A city in south Boeotia situated between Mt. Cithaeron and the Asopus river, commanding a small plain. In the last quarter of the 6th cent. bc Thebes tried to force it into the Boeotian Confederacy (see federal states). An appeal to Sparta for support having failed, Plataea entered into an alliance with Athens. The border between Plataea and Thebes became the Asopus river. The Plataeans turned out in force to support Athens at the battle of Marathon, despite the denials of Athenian orators. A site on the battlefield has been claimed as the mass grave of the Plataeans. The greatest fame of Plataea comes from the final battle there between the Greeks and the Persians in 479 bc, when some 600 Plataeans fought alongside the other Greeks; in celebration of the victory the Greeks erected the altar of Zeus Eleutherius. See next entry.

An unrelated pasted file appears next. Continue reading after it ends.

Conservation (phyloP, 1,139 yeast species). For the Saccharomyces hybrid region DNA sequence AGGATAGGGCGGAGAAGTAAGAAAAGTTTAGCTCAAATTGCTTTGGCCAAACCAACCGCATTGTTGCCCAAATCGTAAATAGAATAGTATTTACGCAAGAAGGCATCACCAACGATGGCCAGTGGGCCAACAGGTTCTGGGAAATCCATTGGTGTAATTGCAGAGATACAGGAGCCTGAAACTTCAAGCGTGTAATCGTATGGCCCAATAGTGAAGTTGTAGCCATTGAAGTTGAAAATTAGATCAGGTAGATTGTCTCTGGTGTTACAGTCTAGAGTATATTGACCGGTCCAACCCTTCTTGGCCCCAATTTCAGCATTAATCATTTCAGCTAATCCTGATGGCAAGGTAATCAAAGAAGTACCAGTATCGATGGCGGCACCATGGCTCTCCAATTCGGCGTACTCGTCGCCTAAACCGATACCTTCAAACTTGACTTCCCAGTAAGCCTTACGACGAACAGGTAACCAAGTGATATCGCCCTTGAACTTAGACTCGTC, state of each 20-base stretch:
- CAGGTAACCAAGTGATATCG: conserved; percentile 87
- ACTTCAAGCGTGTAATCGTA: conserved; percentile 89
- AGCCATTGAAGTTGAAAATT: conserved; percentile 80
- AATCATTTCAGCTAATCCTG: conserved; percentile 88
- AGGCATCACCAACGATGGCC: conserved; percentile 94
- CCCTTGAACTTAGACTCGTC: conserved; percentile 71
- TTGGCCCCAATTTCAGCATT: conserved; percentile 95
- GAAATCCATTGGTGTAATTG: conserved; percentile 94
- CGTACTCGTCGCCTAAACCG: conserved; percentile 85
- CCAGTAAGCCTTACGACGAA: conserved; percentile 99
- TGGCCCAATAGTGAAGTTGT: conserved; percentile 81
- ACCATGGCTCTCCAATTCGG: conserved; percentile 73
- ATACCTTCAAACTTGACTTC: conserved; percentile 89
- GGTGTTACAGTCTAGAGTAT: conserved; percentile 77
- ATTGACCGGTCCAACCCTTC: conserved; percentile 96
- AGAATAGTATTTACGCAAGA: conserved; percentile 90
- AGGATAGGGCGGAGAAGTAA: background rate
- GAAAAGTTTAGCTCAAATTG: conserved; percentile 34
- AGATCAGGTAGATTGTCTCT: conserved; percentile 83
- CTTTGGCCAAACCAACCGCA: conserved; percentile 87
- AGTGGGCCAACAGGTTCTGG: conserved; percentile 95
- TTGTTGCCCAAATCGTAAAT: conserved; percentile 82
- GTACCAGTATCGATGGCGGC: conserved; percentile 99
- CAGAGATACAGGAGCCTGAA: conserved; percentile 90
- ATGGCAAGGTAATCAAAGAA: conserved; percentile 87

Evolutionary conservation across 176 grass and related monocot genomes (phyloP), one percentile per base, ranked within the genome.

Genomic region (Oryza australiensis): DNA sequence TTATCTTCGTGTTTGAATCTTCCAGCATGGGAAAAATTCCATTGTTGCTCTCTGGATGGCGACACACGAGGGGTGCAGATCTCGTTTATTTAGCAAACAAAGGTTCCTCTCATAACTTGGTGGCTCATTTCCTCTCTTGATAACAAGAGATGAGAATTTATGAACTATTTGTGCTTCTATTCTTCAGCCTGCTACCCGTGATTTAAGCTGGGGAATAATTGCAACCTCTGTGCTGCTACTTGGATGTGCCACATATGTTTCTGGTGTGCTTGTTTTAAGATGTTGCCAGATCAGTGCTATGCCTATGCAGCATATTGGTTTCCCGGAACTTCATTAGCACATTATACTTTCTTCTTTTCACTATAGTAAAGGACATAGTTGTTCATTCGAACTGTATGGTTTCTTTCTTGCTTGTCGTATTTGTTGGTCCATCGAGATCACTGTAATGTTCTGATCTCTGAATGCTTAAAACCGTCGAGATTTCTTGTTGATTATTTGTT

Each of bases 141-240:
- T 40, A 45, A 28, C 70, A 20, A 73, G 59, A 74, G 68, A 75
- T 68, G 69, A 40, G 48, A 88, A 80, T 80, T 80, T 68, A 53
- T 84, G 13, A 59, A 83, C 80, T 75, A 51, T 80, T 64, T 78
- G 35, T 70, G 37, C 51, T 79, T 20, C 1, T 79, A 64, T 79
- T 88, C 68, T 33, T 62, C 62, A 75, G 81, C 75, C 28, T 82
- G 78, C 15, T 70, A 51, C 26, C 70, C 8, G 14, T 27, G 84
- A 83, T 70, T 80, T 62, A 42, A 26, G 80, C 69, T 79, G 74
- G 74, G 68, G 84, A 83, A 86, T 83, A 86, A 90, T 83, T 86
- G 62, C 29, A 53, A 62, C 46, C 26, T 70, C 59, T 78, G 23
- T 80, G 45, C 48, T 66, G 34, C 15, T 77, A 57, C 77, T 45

Plataea faded into temporary obscurity in the early 5th cent.. After the defeat of the Athenian Tolmides at the battle of Coronea in 447, however, it joined the new Boeotian Confederacy. The Theban attack on it in 431 was the real start of the Peloponnesian War. Most inhabitants having fled to Athens, the survivors, after a spirited defence, surrendered in 427 and were put to death. Rebuilt after the war, Plataea was independent under the terms of the King's Peace until 373, when Thebes again seized it. Again survivors found refuge in Athens. After the battle of Chaeronea in 338, Philip II restored it. Alexander (2) the Great gave Plataea its opportunity for revenge when he destroyed Thebes in 335.
Subjects: Classical Studies.